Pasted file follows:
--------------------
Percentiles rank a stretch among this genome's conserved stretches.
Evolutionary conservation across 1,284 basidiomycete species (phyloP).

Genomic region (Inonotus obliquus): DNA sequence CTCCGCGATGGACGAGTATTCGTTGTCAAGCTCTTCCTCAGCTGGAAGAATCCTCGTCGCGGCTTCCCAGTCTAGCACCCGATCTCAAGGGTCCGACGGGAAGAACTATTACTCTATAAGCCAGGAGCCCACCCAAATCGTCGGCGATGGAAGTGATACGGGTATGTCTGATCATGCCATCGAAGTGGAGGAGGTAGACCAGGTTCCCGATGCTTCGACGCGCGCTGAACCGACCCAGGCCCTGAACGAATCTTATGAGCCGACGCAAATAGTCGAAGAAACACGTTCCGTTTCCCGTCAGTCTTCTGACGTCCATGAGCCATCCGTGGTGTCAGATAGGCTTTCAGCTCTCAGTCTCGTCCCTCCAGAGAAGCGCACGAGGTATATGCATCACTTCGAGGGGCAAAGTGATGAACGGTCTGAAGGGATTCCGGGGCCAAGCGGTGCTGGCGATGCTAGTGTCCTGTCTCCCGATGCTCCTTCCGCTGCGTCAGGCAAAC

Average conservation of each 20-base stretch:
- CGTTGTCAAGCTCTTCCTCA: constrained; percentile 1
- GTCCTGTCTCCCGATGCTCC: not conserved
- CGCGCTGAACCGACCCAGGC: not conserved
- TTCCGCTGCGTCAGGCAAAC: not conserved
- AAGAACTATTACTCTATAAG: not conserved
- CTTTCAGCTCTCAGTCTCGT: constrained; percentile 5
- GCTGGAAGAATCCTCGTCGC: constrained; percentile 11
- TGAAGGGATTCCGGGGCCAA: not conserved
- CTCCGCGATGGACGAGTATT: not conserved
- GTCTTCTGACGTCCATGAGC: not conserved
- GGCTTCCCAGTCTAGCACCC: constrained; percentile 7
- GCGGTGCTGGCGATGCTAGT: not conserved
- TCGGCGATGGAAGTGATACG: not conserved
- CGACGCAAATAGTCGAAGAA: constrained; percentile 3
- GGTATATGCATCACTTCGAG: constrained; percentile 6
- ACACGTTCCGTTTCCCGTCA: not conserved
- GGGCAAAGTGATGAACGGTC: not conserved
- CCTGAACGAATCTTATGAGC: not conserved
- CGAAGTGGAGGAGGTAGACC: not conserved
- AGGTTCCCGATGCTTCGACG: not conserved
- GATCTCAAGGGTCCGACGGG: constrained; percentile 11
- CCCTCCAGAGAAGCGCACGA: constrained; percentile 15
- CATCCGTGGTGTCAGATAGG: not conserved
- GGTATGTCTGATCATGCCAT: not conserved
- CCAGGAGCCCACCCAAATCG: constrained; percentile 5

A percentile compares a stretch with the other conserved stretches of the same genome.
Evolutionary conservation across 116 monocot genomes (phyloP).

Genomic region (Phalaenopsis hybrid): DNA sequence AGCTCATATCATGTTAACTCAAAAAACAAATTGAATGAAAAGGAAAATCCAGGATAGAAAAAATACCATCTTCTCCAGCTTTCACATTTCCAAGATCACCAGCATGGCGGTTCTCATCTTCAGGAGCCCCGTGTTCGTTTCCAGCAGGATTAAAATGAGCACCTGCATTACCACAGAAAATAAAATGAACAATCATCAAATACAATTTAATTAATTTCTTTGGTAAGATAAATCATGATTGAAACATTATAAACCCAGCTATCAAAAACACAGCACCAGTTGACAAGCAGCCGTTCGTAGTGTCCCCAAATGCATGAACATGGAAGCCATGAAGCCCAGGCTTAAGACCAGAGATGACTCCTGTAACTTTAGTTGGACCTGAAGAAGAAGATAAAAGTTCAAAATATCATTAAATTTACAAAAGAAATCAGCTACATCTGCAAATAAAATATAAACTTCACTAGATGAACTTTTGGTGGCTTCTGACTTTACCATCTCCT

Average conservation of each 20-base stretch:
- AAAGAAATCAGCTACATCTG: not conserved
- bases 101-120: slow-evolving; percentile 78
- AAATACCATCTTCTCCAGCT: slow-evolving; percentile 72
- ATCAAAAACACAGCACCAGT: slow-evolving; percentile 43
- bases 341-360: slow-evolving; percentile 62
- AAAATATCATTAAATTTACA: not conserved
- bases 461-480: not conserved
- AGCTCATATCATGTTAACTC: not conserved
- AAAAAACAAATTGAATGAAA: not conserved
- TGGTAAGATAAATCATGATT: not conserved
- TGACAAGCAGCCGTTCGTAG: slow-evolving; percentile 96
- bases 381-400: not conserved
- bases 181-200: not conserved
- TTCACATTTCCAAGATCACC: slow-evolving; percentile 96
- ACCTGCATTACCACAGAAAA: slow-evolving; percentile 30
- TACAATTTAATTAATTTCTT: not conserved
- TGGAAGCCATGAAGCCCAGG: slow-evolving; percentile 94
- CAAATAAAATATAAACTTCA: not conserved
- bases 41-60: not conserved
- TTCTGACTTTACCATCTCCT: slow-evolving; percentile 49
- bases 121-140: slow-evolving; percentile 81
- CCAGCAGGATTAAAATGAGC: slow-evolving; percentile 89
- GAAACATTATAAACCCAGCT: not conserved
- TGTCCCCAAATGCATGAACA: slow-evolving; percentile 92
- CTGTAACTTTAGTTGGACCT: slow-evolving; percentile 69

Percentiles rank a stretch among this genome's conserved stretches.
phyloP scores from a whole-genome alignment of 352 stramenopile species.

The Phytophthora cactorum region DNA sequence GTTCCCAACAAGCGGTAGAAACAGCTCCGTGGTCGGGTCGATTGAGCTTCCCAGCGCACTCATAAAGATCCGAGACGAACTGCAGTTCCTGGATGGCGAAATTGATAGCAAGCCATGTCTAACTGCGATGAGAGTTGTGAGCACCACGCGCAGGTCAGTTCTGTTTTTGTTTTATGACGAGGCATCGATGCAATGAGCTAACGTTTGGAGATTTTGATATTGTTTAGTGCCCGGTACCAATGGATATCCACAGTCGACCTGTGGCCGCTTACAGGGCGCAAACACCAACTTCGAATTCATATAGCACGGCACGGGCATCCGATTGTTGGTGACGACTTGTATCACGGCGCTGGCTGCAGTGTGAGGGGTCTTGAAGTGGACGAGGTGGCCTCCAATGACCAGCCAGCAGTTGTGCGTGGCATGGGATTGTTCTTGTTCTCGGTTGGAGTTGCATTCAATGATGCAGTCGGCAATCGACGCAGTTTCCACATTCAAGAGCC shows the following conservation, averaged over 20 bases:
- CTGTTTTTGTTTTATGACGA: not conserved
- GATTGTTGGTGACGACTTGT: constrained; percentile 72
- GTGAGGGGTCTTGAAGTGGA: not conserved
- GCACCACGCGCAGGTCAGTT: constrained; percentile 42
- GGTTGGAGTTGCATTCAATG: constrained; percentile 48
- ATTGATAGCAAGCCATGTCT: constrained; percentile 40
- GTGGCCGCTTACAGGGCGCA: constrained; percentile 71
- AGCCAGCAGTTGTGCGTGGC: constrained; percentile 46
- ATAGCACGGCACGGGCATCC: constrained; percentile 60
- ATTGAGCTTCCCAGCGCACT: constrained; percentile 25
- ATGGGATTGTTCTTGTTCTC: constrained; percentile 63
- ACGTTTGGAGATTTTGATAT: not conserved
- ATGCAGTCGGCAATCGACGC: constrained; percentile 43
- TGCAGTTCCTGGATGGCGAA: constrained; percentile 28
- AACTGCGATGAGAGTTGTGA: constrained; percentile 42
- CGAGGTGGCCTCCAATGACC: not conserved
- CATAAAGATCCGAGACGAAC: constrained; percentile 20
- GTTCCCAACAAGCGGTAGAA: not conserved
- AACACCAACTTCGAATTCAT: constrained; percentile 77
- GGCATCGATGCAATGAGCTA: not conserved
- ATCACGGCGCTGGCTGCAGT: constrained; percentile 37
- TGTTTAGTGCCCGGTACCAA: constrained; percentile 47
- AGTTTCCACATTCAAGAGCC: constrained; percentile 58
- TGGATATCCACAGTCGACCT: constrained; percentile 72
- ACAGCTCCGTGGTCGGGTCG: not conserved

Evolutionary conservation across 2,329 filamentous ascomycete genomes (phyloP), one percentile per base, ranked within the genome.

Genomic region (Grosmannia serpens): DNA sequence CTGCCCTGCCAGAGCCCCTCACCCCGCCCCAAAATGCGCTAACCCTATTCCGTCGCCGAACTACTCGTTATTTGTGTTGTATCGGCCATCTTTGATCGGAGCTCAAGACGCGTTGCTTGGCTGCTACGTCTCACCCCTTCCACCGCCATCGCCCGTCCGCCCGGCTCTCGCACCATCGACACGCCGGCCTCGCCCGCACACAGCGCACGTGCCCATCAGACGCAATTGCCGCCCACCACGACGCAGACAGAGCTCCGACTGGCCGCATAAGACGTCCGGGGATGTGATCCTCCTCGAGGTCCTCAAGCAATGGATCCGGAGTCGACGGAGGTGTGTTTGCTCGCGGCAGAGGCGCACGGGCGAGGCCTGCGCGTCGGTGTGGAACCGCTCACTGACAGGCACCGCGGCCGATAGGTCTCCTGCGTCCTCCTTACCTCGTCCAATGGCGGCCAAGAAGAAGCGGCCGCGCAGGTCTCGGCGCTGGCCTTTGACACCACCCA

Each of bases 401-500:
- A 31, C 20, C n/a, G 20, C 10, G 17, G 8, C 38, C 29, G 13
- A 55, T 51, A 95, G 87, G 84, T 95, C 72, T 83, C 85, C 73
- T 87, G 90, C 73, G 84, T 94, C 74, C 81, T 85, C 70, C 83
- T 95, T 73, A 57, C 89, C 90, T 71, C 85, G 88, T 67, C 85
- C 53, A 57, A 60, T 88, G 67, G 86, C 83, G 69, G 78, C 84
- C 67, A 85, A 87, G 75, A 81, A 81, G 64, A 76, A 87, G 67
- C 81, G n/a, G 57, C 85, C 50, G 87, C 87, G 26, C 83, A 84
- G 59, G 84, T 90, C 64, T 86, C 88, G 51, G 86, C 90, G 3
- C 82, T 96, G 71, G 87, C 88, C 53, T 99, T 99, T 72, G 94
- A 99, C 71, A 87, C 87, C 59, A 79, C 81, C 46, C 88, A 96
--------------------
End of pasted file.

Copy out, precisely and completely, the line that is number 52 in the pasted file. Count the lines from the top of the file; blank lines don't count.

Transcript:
- bases 41-60: not conserved